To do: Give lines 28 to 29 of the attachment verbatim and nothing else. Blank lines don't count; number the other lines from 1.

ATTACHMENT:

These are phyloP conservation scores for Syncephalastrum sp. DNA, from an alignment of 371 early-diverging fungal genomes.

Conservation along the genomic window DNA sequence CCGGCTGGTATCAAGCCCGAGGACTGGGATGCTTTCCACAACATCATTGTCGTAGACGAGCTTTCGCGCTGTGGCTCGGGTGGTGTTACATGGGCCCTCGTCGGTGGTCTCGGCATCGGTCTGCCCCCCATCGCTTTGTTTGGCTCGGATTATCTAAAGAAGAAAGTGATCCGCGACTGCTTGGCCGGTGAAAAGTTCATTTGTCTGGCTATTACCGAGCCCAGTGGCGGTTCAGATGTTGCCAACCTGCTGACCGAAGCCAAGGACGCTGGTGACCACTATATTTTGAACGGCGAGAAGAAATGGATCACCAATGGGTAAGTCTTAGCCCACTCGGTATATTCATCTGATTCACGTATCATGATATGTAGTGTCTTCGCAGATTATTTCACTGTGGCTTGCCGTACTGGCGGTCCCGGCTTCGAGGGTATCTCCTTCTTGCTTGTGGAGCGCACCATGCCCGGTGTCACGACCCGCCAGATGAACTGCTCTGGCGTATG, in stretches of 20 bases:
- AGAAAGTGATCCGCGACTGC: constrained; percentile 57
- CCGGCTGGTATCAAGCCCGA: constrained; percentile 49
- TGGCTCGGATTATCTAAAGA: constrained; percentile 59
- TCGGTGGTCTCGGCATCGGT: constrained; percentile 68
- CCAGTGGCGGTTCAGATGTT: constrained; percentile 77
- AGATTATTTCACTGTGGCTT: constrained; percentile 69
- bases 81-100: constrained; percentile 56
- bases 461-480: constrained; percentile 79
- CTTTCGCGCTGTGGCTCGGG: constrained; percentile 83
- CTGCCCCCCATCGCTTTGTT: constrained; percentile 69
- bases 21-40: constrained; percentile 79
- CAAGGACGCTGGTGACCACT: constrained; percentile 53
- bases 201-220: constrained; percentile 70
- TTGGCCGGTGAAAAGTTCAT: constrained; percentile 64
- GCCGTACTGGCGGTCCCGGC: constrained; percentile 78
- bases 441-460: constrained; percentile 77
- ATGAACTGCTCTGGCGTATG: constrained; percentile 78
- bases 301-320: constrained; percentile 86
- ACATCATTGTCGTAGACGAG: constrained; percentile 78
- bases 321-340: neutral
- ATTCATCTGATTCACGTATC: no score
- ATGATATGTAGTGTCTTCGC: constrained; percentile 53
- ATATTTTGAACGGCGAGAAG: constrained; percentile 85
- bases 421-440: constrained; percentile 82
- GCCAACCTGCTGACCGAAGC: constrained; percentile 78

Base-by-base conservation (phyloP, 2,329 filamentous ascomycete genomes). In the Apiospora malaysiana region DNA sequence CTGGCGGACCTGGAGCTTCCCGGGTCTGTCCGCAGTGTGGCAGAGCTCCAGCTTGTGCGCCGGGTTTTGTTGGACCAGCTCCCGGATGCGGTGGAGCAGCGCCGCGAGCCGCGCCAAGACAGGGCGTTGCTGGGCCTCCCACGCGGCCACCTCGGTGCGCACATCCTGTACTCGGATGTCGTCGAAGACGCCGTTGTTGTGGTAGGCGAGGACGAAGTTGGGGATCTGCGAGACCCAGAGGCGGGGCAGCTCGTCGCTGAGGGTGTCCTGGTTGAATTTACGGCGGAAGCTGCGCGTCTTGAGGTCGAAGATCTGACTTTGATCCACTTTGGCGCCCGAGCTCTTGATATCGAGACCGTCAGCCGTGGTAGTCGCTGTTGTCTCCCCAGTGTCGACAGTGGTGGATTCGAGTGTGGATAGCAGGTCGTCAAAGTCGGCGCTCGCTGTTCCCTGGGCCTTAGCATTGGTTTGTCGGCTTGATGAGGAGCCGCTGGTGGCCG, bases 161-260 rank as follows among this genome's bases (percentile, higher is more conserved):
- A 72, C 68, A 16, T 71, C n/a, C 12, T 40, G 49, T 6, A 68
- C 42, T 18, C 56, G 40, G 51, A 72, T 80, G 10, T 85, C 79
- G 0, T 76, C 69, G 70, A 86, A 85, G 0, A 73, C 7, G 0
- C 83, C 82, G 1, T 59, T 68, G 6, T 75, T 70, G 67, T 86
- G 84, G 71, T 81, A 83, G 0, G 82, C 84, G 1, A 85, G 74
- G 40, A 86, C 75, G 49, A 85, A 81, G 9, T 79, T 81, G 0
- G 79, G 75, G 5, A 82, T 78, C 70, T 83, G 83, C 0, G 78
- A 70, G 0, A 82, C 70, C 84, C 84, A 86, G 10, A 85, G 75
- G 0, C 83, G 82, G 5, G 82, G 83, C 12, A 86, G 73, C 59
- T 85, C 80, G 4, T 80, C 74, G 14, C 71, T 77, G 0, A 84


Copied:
Base-by-base conservation (phyloP, 2,329 filamentous ascomycete genomes). In the Apiospora malaysiana region DNA sequence CTGGCGGACCTGGAGCTTCCCGGGTCTGTCCGCAGTGTGGCAGAGCTCCAGCTTGTGCGCCGGGTTTTGTTGGACCAGCTCCCGGATGCGGTGGAGCAGCGCCGCGAGCCGCGCCAAGACAGGGCGTTGCTGGGCCTCCCACGCGGCCACCTCGGTGCGCACATCCTGTACTCGGATGTCGTCGAAGACGCCGTTGTTGTGGTAGGCGAGGACGAAGTTGGGGATCTGCGAGACCCAGAGGCGGGGCAGCTCGTCGCTGAGGGTGTCCTGGTTGAATTTACGGCGGAAGCTGCGCGTCTTGAGGTCGAAGATCTGACTTTGATCCACTTTGGCGCCCGAGCTCTTGATATCGAGACCGTCAGCCGTGGTAGTCGCTGTTGTCTCCCCAGTGTCGACAGTGGTGGATTCGAGTGTGGATAGCAGGTCGTCAAAGTCGGCGCTCGCTGTTCCCTGGGCCTTAGCATTGGTTTGTCGGCTTGATGAGGAGCCGCTGGTGGCCG, bases 161-260 rank as follows among this genome's bases (percentile, higher is more conserved):
- A 72, C 68, A 16, T 71, C n/a, C 12, T 40, G 49, T 6, A 68